Defining Compassion Fatigue

You need Adobe Flash Player to view some content on this site.

Click to install Adobe Flash Player

Caregivers are often drawn to their profession because they can relate to others’ experiences or because they have a passion for helping others. If, however, they neglect to care for themselves while they are caring for others, they may take on too heavy a load—and they can develop compassion fatigue. Think of secondhand smoke. Though one person may be a nonsmoker, if he or she spends a lot of time near smokers, cigarettes can still cause harmful physical effects—even if the person doesn’t directly inhale the smoke. Learning how to manage compassion fatigue can protect you from those “secondhand” effects of traumatic experiences.

Caregivers seek to make positive impacts in the lives of those they serve.

As a Family Program employee or volunteer, you likely possess a passion for helping and tending to others. Caregivers are drawn to the field for several different reasons. Perhaps they have developed a strong passion for the job or relate to others’ struggles based on experiences they’ve overcome in their own lives. In other cases, a caregiver may have acquired the helping role in his or her own family. Some may have been raised in homes where caregiving is expected as part of the moral fiber of the family.

Regardless of their individual experiences, caregivers share many qualities. They generally love their work, have strong feelings of empathy, and have a passion to help. It can be quite gratifying to help another person through his or her difficulties. The feeling that you have made a positive impact on someone else’s life can be a great joy. For many, the work is a calling rather than a job.

“Trauma stewardship” involves a caregiver’s ability to remain differentiated from the person being helped.

Caregivers may experience a deep connection to others that brings about a deeper meaning in their own lives. Sometimes, however, this ability to keenly empathize with and support others can drain a caregiver’s emotional reserves. The term “trauma stewardship” (coined by researchers Laura van Dernoot Lipsky and Connie Burk) is a powerful reminder that those who witness others’ suffering have a sense of responsibility to demonstrate trustworthiness and care. At the same time, they must recognize that the sufferer’s pain does not belong to them. Caregivers must remain differentiated.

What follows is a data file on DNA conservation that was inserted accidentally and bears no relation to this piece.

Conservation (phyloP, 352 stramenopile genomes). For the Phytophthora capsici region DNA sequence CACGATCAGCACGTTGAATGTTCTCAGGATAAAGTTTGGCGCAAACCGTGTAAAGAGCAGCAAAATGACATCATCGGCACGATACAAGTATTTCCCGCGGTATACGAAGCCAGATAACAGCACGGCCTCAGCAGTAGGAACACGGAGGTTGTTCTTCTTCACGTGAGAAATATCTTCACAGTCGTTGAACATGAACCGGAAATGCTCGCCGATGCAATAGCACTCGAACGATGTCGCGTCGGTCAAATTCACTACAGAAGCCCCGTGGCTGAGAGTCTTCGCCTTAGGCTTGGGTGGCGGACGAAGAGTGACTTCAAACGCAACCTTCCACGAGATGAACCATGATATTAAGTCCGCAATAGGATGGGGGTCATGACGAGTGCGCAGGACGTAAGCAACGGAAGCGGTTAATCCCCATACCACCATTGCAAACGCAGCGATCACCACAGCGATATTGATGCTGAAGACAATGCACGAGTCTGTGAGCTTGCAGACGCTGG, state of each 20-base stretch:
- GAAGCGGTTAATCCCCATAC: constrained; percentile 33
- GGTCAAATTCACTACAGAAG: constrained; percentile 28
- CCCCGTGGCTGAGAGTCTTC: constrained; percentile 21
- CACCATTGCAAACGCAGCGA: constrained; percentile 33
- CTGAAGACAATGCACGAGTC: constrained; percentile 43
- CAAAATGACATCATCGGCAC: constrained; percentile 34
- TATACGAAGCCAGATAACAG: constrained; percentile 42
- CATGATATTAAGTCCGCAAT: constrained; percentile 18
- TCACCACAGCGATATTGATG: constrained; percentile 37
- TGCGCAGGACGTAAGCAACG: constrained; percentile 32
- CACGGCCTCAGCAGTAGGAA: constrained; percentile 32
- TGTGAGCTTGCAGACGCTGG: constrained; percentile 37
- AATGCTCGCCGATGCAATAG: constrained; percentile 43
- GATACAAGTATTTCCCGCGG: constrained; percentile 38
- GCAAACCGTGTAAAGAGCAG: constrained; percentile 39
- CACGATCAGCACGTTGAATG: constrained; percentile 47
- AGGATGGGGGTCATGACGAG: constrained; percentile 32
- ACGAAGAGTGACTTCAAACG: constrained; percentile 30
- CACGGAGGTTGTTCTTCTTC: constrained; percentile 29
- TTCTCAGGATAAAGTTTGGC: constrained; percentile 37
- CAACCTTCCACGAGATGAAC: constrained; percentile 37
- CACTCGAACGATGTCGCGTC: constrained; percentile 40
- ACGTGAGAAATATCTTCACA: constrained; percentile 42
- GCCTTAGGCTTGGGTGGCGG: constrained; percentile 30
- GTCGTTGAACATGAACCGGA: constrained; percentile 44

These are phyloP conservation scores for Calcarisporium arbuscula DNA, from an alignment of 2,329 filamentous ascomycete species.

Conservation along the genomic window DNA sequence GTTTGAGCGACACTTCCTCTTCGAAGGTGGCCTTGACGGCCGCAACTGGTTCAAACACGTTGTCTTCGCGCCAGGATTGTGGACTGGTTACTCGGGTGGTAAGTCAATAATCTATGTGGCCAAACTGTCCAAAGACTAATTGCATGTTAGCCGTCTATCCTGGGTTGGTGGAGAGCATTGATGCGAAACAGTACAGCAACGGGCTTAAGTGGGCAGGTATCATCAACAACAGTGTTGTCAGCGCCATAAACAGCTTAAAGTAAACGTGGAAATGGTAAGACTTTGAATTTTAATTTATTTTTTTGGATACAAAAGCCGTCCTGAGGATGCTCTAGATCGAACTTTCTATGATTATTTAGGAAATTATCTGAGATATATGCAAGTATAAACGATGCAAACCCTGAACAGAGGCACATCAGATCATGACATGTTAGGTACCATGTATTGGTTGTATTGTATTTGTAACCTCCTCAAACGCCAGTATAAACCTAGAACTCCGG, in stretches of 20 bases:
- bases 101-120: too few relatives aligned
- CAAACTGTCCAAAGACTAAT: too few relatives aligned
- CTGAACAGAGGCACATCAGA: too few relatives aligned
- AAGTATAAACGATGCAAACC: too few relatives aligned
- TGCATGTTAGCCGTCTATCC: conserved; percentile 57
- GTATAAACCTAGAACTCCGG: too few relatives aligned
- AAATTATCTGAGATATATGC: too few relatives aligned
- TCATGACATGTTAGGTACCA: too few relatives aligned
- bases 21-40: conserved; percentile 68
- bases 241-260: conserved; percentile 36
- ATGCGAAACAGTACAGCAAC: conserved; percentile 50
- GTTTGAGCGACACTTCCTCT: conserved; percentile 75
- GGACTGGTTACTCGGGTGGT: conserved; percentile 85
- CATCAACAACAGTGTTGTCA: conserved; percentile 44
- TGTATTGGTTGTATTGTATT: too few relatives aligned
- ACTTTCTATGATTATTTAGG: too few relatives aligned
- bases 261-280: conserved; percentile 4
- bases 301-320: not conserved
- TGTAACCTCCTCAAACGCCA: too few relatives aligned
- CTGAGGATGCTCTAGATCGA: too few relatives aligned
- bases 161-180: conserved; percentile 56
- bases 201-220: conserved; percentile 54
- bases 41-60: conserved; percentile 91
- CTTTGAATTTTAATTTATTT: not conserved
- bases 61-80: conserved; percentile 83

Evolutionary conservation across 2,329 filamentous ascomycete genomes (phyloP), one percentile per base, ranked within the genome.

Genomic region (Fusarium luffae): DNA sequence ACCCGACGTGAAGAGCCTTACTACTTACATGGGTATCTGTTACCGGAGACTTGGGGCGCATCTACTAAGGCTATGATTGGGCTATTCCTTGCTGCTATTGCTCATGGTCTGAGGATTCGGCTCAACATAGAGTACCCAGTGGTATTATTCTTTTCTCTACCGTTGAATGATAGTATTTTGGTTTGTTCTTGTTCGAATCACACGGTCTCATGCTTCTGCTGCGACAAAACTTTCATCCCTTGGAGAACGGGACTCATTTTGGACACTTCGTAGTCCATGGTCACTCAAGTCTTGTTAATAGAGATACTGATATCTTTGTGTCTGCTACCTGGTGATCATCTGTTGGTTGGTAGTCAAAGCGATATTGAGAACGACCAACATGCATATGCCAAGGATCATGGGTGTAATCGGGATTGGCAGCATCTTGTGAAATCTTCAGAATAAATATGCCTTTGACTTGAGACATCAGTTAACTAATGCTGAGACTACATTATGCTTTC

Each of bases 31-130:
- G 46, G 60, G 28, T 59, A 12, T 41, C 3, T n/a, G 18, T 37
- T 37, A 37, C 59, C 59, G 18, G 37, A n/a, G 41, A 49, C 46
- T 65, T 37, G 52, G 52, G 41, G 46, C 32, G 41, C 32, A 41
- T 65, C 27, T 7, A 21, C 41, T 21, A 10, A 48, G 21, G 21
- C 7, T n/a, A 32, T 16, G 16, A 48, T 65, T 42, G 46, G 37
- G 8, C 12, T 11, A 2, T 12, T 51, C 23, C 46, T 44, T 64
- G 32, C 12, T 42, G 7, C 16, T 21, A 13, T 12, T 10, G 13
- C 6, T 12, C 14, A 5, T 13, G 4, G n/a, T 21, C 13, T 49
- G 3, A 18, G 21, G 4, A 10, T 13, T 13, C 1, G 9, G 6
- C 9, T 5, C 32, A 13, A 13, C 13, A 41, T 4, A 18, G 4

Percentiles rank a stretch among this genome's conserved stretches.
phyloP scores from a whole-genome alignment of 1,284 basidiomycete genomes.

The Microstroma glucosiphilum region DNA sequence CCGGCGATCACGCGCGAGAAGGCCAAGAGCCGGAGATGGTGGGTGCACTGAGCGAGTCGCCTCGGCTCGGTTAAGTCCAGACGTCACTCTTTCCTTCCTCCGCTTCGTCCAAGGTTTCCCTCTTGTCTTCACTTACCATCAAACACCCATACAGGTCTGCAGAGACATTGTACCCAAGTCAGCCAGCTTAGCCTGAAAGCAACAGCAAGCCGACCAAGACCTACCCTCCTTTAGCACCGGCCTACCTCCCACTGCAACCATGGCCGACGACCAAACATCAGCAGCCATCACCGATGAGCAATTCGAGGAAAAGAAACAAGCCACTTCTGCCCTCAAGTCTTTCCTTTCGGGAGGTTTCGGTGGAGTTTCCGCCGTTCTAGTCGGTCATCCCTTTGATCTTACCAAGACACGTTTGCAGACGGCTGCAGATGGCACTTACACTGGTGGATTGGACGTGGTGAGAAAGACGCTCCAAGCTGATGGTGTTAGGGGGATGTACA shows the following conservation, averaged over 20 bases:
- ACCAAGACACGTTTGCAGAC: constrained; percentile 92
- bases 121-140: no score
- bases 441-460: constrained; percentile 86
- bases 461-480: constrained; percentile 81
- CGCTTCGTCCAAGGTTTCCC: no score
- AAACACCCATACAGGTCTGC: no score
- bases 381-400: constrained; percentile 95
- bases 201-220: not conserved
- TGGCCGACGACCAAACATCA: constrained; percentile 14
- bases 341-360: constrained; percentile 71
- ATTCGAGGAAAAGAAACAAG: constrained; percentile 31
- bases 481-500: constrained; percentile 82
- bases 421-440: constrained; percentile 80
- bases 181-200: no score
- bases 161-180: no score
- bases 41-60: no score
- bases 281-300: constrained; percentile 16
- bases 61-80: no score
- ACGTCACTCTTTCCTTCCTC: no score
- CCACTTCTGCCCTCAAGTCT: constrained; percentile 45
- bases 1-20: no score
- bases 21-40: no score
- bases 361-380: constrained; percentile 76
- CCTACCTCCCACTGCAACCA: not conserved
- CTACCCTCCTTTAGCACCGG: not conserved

For a caregiver, “differentiation” means recognizing the emotional border between the self and the other. Helpers are often drawn to their various fields because of a personal experience. While this can make the helper more compassionate, empathetic, and insightful, he or she can also risk blurring the lines between his or her own experience and that of the other person. Being differentiated means understanding that separateness and those differences. It’s also important for a caregiver to understand that each person experiences life in different ways. We can never truly know another’s experience. All people respond to trauma, tragedy, and loss in their own unique way.

Compassion fatigue results from prolonged empathetic exposure to others’ stress.

Psychologist Dr. Charles Figley defines compassion fatigue as a “state of exhaustion and dysfunction (biologically, psychologically, and socially) as a result of prolonged exposure to compassion stress.” He also refers to it as a “disorder that affects those who do their work well.”

People serving in caregiving roles are exposed to a great deal of traumatic subject matter. All supporters—from first responders to compassionate listeners, helpers, counselors, chaplains, and medical professionals—can be vulnerable to neglecting their own needs.

Click to open interactivity Put your own oxygen mask on first.

Put your own oxygen mask on first.

You need Adobe Flash Player to view some content on this site.

Click to install Adobe Flash Player

Compassion fatigue can be one of the costs of caring.

As a Family Program staff member, you are continually dealing with traumatic events. You work directly with family members and the various degrees of distress involved in the deployment cycle. When there is a tragedy or loss, the ripple effect becomes significant. Those who are charged with serving family members are frequently hearing of traumatic events, including loss of life through battle, suicide, or serious injuries. In addition to dealing with their own personal reactions, caregivers often put their own needs aside to support those affected by the trauma. If there is not a self-care plan in place, the combination of empathy and exposure to traumatic events can lay the groundwork for compassion fatigue.